Study: Overseas Military Personnel Face Time Challenges when Voting

Jan 6, 2009 3:14pm

ABC News’ Huma Khan Reports: A third of U.S. states are lagging behind in providing overseas military personnel enough time to vote in the elections, according to a study released today by the Pew Center on the States.

The report states that 25 states and the District of Columbia need to improve their absentee voting process to guarantee that votes from overseas military personnel are counted.

"We’re concerned about all voters and voters not having unnecessary barriers being placed in their path," said David Becker, project director for Pew’s Make Voting Work. "The voters who face the greatest challenge are overseas and military voters for several reasons: they have to navigate a patchwork of state laws and they have difficulty getting accurate information from election officials. They have the additional problem of relying on overseas and military mail to get information being delivered in hard copy."

The study found that 16 of these states –- including Texas, Georgia and Missouri — mail out absentee ballots so late that it is difficult for voters to meet deadlines.

Three states only provide five or less additional days for overseas military service personnel to complete the voting process.

Six states only provide additional time if voters return their completed absentee ballots by fax or e-mail, which the study says raises privacy and security concerns.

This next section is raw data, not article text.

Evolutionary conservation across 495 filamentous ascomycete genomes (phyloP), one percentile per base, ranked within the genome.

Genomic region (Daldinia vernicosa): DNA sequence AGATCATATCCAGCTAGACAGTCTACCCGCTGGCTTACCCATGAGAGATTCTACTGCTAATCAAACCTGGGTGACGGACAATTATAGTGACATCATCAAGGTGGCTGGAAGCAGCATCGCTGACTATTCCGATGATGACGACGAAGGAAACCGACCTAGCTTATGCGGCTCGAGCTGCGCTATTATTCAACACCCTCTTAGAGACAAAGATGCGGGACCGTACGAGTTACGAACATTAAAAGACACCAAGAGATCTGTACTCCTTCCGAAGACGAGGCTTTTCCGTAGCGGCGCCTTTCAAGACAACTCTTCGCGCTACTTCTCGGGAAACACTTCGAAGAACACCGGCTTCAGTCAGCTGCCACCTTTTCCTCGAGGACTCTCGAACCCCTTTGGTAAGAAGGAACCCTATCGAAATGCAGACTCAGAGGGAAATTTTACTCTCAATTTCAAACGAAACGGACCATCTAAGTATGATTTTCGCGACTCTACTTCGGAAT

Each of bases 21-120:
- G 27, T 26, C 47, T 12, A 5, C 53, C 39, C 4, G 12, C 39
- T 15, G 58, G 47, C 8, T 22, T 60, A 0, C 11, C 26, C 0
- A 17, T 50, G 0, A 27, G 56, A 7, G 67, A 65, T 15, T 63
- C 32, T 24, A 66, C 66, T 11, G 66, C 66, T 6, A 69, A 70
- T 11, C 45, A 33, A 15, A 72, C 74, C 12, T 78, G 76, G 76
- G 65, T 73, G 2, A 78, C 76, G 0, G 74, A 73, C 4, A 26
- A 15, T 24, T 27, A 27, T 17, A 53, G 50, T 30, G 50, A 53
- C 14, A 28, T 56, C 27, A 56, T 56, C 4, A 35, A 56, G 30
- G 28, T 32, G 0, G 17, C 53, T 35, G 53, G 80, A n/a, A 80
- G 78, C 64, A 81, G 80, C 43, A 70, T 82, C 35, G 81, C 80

Pew researchers recommend expanding the use of the Federal Write-in Absentee Ballot, allowing election materials to be sent electronically, allow at least 45 days for the ballots to travel back and forth, and cut the requirements for notarization.

"According to our analysis, those who may have voted successfully last fall did so in the face of procedural hurdles and tight deadlines in half the states and Washington, D.C.," the report said. "These challenges ranged from blank ballots being mailed out too late to completed ballots being returned by fax or e-mail, which raises questions about the privacy and security of the votes."

In a survey conducted early last year, the Election Assistance Commission found that more than 82 percent of uniformed service members voted in the 2006 federal election. Half of Americans living overseas who did not vote said they faced problems with requesting registration and absentee ballots and a third of those who did not vote said they had difficulty returning ballots.

In response to the study, Pentagon spokesman Lt. Col. Les’ A. Melnyk said: "The Federal Voting Assistance Program has consistently worked with the states to increase access for all military and overseas voters to electronic voting alternatives to paper absentee ballots. We’ve been encouraged over the past eight years by the increasing number of states that have adopted procedures that allow for registration, delivery of blank ballot, or voting by fax, email, or secure online server. We encourage all states to allow more time for ballot transit, and look forward to continuing towards the goal of enabling all states to adopt electronic alternatives to paper ballots that they determine are appropriate for their needs."    

A Pew Center on the States survey in December also revealed voting disparities among racial groups at polling locations.

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